Saturday, May 10, 2014

Your Hit Parade #3: There'll Be Bluebirds Over The White Cliffs of Dover

In WWI popular music had the power to bind people together on the face a common enemy, to buck them up in the face of defeat, and to encourage them to be strong, loyal, and brave, even when they didn't much feel that way.  Some of the more popular songs were patriotic, but the best loved ones simply were those that appealed to the heart. 

In October 1940, two American songwriters from New York, composer Walter Kent and lyricist Nat Burton, penned a song called They'll Be Bluebirds Over The White Cliffs of Dover.  The song was originally written with a war-torn, war-weary Britain in mind, as is evident in the first two verses:

I'll never forget the people I met
Braving those angry skies
I remember well as the shadows fell
The light of hope in their eyes

And though I'm far away
I still can hear them say
Bombs up…
But when the dawn comes up
They'll be bluebirds over
The white cliffs of Dover
Just you wait and see

It was a favorite in Britain right from the start.  And why wouldn't it be?  The white cliffs of Dover had always been a welcome home symbol to weary travelers crossing the English Channel, but now that there was a war on, it became an icon, especially for those pilots in the RAF.  Once the United States entered the war, The White Cliffs of Dover began to appeal to Americans as much as it did to the British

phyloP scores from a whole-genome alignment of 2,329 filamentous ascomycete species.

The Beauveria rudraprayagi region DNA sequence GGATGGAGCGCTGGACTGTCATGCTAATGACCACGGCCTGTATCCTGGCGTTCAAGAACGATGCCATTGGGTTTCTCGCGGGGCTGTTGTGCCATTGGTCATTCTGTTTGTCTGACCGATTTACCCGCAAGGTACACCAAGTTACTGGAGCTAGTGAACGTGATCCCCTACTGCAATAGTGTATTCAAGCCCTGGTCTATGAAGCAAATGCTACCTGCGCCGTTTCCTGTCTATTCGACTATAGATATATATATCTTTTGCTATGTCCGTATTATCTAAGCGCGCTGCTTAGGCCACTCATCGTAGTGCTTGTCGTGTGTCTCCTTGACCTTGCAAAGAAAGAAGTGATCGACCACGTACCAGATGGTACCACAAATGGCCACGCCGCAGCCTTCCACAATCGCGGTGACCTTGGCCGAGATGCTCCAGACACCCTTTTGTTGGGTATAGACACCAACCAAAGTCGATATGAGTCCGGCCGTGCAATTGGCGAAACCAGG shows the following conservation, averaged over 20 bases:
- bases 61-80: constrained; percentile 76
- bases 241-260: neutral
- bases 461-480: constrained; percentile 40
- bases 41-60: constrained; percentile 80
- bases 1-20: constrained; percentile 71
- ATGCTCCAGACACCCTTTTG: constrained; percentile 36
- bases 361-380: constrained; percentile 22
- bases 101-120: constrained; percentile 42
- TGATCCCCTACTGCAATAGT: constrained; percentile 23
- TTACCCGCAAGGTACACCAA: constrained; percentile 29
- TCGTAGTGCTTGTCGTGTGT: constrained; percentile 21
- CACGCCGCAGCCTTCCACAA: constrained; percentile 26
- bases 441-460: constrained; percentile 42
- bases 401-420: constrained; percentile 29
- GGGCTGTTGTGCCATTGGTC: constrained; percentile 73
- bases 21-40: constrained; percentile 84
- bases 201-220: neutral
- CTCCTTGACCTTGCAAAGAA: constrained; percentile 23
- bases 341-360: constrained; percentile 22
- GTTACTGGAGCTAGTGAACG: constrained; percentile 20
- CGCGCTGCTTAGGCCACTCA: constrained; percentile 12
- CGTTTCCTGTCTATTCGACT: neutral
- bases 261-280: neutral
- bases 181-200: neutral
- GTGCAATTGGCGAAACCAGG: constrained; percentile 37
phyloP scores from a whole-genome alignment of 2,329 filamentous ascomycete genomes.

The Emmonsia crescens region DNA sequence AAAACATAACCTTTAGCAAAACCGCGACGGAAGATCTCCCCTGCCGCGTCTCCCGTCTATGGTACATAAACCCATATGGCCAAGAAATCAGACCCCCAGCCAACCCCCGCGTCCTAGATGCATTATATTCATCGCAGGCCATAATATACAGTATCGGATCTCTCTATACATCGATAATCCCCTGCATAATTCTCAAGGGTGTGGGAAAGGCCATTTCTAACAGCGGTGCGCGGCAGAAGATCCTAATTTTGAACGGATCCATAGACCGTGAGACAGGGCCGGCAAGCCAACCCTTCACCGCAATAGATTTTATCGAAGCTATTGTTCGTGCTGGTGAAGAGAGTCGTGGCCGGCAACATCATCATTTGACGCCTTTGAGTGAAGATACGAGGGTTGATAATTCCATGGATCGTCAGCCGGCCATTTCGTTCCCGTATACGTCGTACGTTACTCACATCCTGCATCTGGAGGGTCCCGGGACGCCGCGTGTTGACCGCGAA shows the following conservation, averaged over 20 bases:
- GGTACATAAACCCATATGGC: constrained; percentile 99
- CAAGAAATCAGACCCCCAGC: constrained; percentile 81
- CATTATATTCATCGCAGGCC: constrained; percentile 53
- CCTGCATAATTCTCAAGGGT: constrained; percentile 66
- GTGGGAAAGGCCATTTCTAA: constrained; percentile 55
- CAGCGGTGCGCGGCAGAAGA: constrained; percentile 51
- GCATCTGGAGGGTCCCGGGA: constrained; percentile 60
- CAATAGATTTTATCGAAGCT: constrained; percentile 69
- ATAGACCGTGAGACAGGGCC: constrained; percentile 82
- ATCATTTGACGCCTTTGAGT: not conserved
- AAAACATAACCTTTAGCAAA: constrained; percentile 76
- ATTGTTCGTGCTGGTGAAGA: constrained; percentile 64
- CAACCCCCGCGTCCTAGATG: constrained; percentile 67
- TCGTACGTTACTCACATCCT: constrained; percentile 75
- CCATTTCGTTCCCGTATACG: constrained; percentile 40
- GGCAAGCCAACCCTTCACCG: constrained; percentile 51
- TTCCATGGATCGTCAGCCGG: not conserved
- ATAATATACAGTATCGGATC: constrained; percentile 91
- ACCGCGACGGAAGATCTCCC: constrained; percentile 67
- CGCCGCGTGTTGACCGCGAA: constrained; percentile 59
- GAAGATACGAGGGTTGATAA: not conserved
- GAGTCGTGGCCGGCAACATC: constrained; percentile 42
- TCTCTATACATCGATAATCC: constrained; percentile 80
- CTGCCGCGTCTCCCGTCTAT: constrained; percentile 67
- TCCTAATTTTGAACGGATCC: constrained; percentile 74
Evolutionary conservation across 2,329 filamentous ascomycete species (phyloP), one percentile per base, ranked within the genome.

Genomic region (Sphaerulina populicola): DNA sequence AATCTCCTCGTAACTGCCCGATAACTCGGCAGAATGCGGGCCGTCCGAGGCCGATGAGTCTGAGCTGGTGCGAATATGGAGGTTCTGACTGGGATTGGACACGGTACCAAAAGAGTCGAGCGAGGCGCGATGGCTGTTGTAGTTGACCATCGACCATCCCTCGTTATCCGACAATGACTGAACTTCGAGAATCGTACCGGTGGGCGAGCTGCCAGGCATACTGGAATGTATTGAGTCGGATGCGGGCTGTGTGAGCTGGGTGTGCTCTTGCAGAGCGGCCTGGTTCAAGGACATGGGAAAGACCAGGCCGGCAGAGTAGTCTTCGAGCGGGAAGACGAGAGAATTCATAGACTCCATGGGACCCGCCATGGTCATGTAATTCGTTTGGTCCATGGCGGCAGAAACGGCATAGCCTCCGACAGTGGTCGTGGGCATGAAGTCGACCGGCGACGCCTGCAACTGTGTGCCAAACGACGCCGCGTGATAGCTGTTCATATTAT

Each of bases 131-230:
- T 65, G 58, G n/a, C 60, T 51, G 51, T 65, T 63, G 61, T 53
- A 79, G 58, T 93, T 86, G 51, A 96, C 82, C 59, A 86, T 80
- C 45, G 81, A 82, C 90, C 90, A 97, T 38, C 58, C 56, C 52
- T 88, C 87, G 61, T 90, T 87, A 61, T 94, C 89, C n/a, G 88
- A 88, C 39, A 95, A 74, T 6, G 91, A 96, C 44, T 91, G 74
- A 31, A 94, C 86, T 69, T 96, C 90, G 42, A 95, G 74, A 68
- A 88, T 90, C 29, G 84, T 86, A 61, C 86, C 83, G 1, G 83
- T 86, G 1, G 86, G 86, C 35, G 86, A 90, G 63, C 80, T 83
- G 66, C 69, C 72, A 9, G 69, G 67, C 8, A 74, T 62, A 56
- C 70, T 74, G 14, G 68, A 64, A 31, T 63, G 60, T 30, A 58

with its lyrical images of hope and peace, although it was usually recorded in the US without the original first 8 lines.  

The White Cliffs of Dover was first recorded by Glenn Miller and his orchestra in 1941.  Miller's version was the first war related song to show up on the pop charts, coming in at 10th place on Billboard's Popularity Chart for the week ending December 26, 1941, just 19 days after the attack on Pearl Harbor.

By the week ending January 2, 1942, Miller's version was replaced by Kay Kyser and his orchestra, also in 10th place, although it was in 2nd place on the Your Hit Parade chart as of January 3, 1942.  The song stayed on the top 10 charts for a number of months, with the weekly favorite swinging between Miller and Kyser.

Singer Kate Smith also recorded The White Cliffs of Dover early on, but her version didn't show up on the national charts until the week ending February 7, 1942, when she placed in 9th place to Miller's 10th place.  Other recordings were made by Bing Crosby, Guy Lombardo, Bebe Daniels, Rose Marie, and Tommy Tucker, all with varying popularity.

In Britain, a 23 year old singer from London named Vera Lynn also recorded The White Cliffs of Dover.  It was immensely popular, giving Lynn her first commercial success, although she is probably more well known for her iconic recording of We'll Meet Again in 1942.  The version I have included above is the one by Vera Lynn.  I chose that because this in the one I heard growing up when my Welsh father was waxing nostalgic for his homeland years after the war ended.  It is also the version that still occasionally runs through my head.

The White Cliffs of Dover  remained a favorite all through the war, frequently played on the radio and was one of the most requested by the troops abroad.  Of course, the song isn't without some irony, since the bluebird is an American bird, and not found in the British Isles, so it was unlikely that anyone would ever see bluebirds flying over the white cliffs of Dover heralding peace.  Luckily for us, peace did come eventually, anyway.

The white cliffs of Dover may have been a icon of home for British and American pilots, but they were also a beacon for Luftwaffe pilots.  Sadly, the cliffs were bombed during the war and badly damaged, though they are still pretty incredible.

1 comment:

  1. Fabulous old song - loved your post! Cheers from Carole's Chatter